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The Udall Center for Studies in Public Policy is pleased to announce the recipients of the 2018-19 Udall Center Fellows award. Please join us in welcoming our new cohort:
The Udall Center Fellows Program, the longest standing such program at the University of Arizona, seeks to promote an interdisciplinary approach to public policy and decision-making by providing faculty an entire semester to focus on policy-relevant research and securing extramural support. The program, which is supported by the Office of Research, Discovery and Innovation, the College of Social and Behavioral Sciences, and the Udall Center, began in 1990 and has since given more than 140 faculty members the opportunity to work on public policy research and the preparation of proposals for external funding to support research and discovery relating to public policy.
Meet this year’s Fellows and what they plan to accomplish:
Corey Abramson, PhD
Assistant Professor in the School of Sociology
Title: Using novel social scientific methods to address health disparities
With this Fellowship, Professor Abramson intends to expand funding for three of his current policy-focused projects, which concentrate on: (1) using hybrid data sets to chart and address systemic disparities in cancer care, (2) understanding the unequal determinants and consequences of extreme bodyweight in youth, and (3) developing new social scientific methodologies connecting scaled field observations with “big data” techniques for policy application.
Melanie Hingle, PhD, MPH, RDN
Assistant Professor in the Department of Nutritional Sciences, College of Agriculture & Life Sciences
Title: Developing a model of diet-sensitive disease prevention for food insecure populations
Dr. Hingle will dedicate Udall Fellowship time to developing a model of diet-sensitive disease prevention for food insecure populations in partnership with colleagues at the Community Food Bank of Southern Arizona and El Rio Community Health Center. The resulting program will be designed for sustainable delivery to individuals at risk of type 2 diabetes within the context of existing services offered by these organizations. The proposed work will contribute to building a “culture of health” in southern Arizona, in which adequate and nutritious food are mainstays across geographic, demographic, and social sectors, and all Arizonans have the opportunity to make healthy nutrition and lifestyle choices consistent with their beliefs, customs and core values.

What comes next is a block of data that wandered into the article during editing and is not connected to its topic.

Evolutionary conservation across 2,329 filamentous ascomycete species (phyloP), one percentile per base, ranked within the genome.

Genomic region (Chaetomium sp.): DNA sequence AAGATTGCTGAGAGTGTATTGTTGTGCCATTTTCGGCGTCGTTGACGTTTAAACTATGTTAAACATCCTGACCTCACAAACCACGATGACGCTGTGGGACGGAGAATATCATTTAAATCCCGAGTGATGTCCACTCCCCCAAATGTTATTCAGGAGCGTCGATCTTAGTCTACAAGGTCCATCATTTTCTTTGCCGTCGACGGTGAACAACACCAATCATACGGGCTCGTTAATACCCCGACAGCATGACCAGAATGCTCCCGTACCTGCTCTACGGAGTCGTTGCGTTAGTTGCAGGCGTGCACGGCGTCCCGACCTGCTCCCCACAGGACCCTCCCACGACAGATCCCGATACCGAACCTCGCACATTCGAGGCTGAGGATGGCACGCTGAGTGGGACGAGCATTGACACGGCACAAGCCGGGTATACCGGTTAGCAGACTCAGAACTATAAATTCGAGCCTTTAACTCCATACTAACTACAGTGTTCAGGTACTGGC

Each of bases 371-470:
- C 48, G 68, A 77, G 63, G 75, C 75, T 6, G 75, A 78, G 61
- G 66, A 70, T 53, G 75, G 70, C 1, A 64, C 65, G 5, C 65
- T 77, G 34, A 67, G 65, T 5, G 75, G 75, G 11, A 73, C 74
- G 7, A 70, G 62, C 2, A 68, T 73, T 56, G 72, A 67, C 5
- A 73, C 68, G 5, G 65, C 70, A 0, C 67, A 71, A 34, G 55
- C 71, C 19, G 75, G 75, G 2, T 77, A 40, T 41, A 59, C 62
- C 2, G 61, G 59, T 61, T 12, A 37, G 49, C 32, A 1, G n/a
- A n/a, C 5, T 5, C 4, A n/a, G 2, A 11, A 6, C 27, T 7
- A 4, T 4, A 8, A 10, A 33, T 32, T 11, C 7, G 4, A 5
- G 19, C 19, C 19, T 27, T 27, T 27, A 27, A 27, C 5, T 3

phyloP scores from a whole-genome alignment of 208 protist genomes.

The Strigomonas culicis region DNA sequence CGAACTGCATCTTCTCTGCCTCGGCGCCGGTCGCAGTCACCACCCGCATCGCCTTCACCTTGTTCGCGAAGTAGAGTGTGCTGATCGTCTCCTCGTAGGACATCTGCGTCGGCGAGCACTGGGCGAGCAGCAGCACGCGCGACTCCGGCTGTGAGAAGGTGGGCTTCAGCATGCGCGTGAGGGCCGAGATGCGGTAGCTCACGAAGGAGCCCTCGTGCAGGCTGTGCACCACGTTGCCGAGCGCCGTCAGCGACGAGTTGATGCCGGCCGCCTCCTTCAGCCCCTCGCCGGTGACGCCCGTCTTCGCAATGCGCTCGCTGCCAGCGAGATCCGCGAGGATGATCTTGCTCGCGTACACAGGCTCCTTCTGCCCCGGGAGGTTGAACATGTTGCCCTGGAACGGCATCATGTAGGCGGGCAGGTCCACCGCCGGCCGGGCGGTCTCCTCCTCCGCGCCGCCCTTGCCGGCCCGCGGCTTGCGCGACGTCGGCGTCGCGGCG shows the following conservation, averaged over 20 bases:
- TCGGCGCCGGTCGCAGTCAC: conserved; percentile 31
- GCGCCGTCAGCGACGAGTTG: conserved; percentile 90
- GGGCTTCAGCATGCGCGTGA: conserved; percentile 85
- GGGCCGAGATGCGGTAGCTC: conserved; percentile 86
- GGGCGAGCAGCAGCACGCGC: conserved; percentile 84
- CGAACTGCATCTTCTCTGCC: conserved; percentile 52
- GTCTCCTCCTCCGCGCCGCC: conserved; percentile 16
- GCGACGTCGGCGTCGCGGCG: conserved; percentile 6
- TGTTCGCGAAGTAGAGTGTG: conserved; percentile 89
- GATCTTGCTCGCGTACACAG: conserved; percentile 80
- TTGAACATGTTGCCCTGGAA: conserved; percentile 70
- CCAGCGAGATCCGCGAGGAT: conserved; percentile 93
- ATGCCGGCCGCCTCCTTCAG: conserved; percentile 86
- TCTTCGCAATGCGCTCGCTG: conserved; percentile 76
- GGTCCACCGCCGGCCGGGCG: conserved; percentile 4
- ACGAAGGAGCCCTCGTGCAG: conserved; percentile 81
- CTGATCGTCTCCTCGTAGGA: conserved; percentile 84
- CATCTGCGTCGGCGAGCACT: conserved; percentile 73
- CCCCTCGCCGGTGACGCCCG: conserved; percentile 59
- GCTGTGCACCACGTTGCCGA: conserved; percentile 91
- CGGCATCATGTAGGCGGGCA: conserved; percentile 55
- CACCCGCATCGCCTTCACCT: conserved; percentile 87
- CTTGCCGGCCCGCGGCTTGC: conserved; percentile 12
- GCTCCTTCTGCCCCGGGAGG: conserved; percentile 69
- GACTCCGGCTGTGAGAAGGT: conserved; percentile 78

Kevin Anchukaitis, PhD
Associate Professor in the School of Geography and Development
Title: Climate, culture, forests, and water: Toward the co-production of environmental knowledge in highland Guatemala
Having already laid the groundwork for tree-ring based reconstructions of climate variability as an earth systems geographer in Guatemala, Professor Anchukaitis plans to submit a proposal to the National Science Foundation’s “Dynamics of Coupled Natural and Human Systems” program that would allow him to conduct integrated physical and social science research on the connection between climate change, water, and indigenous forest management, specifically in the western highlands of Guatemala.
Christopher Weber, PhD
Associate Professor in the School of Government and Public Policy
Title: Authoritarianism, Populism, and the Partisan Policy Divide
Professor Weber’s focus lies heavily on how psychological backgrounds shape policy attitudes and participation. With this Fellowship, Dr. Weber will prepare a book-length manuscript that will explore the effects of authoritarianism with respect to sorting, political polarization, and policy debates over the past several decades, as well as submit several grant applications to fund a large-scale survey during the 2020 presidential election campaign, which will examine the role of populism, media choice, and authoritarianism in the 2020 election.